Browse-related behaviors of pastured horses in Australia: A survey

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Abstract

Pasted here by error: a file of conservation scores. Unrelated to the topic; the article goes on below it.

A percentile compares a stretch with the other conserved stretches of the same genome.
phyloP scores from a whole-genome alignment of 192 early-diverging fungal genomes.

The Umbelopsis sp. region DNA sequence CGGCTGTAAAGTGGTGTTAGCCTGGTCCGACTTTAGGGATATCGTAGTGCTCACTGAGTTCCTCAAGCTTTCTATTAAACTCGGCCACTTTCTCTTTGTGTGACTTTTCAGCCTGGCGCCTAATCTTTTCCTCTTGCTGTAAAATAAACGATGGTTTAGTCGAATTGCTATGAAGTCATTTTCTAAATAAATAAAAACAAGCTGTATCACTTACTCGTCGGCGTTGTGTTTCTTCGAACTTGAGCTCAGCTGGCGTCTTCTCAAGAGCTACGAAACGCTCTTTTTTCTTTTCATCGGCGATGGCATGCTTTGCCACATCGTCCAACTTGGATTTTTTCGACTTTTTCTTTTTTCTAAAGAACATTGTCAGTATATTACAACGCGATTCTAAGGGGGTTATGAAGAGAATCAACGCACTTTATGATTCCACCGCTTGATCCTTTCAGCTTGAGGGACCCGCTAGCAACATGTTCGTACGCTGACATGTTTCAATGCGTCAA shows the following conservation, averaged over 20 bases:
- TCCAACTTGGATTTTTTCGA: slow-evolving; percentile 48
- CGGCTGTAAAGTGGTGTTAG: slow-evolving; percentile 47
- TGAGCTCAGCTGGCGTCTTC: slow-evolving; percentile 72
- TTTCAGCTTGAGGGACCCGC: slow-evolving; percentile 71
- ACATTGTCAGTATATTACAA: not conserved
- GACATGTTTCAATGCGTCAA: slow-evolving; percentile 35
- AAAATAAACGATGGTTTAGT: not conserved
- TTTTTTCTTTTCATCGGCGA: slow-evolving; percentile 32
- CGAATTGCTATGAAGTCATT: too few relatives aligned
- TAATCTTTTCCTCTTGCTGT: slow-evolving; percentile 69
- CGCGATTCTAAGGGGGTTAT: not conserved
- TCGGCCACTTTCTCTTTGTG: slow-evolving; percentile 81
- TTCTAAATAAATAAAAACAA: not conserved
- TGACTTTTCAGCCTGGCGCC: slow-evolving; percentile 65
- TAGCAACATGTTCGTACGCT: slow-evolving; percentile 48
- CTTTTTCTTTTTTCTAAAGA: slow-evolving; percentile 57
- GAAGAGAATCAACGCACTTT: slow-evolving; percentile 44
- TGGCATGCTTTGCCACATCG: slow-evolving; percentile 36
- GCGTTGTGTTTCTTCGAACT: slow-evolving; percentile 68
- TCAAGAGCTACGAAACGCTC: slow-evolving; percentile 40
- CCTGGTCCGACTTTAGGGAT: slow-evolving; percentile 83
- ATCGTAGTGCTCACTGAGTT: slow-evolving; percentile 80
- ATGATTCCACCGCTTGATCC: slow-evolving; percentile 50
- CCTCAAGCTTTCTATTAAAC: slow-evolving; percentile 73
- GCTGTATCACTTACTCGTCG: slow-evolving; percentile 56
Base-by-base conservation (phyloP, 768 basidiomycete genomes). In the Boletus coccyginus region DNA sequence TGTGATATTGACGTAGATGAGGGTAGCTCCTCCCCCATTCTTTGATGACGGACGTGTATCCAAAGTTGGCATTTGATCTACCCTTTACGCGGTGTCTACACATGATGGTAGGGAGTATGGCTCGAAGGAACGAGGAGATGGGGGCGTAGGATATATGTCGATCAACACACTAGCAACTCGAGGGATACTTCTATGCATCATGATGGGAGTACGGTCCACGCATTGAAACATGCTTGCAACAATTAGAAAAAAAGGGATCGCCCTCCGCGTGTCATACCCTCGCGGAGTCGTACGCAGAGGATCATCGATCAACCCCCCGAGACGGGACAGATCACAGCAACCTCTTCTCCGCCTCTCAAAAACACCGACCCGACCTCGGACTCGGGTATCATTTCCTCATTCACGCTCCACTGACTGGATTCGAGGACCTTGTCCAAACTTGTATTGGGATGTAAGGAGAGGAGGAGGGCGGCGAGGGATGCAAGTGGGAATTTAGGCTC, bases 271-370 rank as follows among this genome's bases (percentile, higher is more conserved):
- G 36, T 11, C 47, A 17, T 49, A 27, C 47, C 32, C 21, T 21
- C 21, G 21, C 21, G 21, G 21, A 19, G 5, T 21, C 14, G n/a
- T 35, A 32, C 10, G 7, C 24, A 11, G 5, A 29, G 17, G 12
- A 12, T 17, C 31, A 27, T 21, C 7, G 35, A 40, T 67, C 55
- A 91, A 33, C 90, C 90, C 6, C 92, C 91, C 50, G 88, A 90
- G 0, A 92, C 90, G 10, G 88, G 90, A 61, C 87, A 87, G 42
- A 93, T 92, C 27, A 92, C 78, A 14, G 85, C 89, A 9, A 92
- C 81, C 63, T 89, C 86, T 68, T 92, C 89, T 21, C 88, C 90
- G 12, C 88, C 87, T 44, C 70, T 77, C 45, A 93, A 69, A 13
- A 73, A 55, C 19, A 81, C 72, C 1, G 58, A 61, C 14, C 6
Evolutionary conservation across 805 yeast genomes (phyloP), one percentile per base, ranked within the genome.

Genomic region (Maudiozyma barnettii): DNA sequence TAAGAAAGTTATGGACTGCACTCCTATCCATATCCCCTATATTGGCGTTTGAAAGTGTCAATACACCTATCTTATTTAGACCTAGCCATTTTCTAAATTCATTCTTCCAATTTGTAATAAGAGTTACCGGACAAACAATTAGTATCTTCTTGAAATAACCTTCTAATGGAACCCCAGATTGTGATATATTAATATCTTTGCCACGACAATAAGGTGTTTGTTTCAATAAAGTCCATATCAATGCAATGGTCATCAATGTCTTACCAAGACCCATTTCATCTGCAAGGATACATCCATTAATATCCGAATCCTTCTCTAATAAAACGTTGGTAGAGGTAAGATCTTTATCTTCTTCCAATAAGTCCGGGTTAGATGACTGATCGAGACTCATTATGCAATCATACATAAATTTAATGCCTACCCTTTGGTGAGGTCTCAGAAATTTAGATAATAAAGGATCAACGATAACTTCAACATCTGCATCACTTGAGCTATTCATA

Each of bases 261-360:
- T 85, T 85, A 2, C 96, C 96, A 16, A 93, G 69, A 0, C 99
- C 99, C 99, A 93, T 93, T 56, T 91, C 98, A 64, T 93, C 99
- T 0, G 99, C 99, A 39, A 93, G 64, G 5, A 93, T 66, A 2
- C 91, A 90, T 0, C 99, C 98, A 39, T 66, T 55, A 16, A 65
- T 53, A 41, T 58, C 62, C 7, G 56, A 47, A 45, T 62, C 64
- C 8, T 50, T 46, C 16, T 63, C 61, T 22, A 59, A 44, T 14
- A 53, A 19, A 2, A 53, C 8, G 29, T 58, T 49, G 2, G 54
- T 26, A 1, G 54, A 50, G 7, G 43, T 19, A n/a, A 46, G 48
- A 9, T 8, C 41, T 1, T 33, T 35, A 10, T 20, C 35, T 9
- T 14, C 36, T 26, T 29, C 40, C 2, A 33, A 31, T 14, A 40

This study investigated the husbandry and management practices of Australian horses at pasture and observed browsing behavior (i.e., the consumption of nonpasture plant species). Horse owners were contacted via horse magazines, social media Web sites, and horse industry councils and invited to complete an online survey. Information was collected on location, husbandry, and feeding management of their horse(s), pasture conditions, the observation of specified behaviors and forage selection by their horse(s) at pasture. The survey had 497 respondents across Australia who owned a total of 3,082 horses. Most horses (85%) had access to grazing areas 16–24 hours per day. Owners commonly (90%) observed ≥1 pasture problems on their property, and the mean number of problems was similar across grazing areas of <2, 2–10, and >10 ha. Although the horses had access to pasture, there was a heavy reliance on supplementary feeding. Approximately 95% of the horses were fed concentrates and/or supplements on a daily basis, and 86% of the horses were offered conserved forage. Surveyed behaviors were reported by 75% of the respondents, with bark chewing and licking or eating dirt being the most prevalent behaviors. Almost three-quarters of the horse owners indicated that their horses browse on parts of trees, shrubs, or other nonpasture species. This study verifies that Australian horses consume a range of nonpasture species and frequently demonstrate bark-chewing behavior while at pasture. It is currently unclear if the selections of browse and bark stripping observed in this study are a function of reduced pasture availability or vegetation diversity and diet choices.

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